The training is great and it separates us from those in the marketplace without this additional education. However, there is nothing special or magical about the designation or the initials after our name. We have to add that intangible part to the overall package.
The marketplace is going to have various perceptions of what our CAPS designation means (not just us but for anyone with this training). After all, there are more and more articles, blogs, press releases, and events where aging in place and universal design topics are presented and discussed. This adds to the collective visibility of aging in place issues and concerns in the marketplace.
Add to this, the number of professional organizations that respect and endorse the CAPS training, and find that the number of people aware or at least exposed to what we are doing is greatly enhanced. Start with AARP and combine NAHB with that. Then add AOTA (occupational therapists) and APTA (physical therapists). For interior design and layout, there’s the AIA (architects), AIBD (building designers), NKBA (kitchen and bath), and ASID (interior design). There are many other organizations and groups that include an aging in place emphasis as well such as InterNACHI and ASHI (home inspectors), ACHP (handymen professionals), and NAR (through their SRES designation program).
There are several aging organizations that help educate people about CAPS and aging in place, including the National Aging In Place Council (NAIPC), Age Safe America (with the designation SHSS), Live At Home (formerly Accessible Home Improvements of America, with the CEAC designation program), Certified Senior Advisor (CSA), and others.
With all of the potential to work with people of all ages, abilities, and incomes, along with all of the marketing momentum from people who are discussing how people can remain in their homes, we have an unprecedented opportunity to help people do just that. We have the knowledge, the strategic relationships (to add components that we don’t personally bring to the solution), and the understanding to create safe, comfortable, convenient, and accessible living spaces – whether there is a specific physical situation that needs to be addressed or it’s normal aging concerns. We just have to focus on making the connections with potential clients and referring professionals who can use our services or point us in the right direction.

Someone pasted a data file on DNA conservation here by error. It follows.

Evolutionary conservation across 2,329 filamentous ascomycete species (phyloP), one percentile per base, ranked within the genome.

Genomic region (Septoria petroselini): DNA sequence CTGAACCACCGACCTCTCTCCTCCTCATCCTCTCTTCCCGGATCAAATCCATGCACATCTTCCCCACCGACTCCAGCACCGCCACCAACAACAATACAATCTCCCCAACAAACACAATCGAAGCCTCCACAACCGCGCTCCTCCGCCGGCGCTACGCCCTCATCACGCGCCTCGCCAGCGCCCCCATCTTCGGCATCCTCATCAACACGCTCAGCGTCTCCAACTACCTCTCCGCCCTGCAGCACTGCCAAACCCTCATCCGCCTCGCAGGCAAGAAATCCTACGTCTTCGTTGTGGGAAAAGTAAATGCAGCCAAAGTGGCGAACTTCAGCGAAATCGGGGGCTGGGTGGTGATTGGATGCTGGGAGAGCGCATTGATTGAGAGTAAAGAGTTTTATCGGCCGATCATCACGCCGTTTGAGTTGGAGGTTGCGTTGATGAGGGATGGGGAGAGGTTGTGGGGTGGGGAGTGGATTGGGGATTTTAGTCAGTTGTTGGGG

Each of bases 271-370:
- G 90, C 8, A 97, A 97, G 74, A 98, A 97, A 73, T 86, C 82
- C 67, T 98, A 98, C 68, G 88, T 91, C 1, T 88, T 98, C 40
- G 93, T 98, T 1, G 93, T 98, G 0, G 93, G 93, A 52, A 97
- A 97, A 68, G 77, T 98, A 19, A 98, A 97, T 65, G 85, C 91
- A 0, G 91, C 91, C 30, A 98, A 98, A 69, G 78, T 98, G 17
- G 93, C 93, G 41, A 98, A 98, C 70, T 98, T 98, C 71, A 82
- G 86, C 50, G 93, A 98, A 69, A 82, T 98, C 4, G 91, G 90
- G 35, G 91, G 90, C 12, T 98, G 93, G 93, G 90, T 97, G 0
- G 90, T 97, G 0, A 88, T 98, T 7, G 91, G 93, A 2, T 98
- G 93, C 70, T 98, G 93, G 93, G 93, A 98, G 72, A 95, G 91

We have taken the first step by becoming CAPS trained. This will open some doors for us and help us create connections with other professionals. People will still to see results – solutions that come from our understanding of individual needs and a determination of how to approach and address them. Since there aren’t any standard design solutions that apply to each situation, we must determine how best to respond to what the client needs. This is the real value in what we do – how we use our insights and knowledge to positively impact the lives of those we serve.
Our CAPS training separates us in our marketplace from other professionals (designers, contractors, therapists, consultants, and others) who may be skilled at providing solutions to a point but lack the specific knowledge or the collaborative approach to be as effective as us. It’s this ability to understand how people’s needs change over time, to recognize what they may need currently, and the ability to involve occupational therapists, designers, and others (complementing the training we do not have) to work with us in creating solutions that take the client’s needs into account rather than just the physical nature of the home.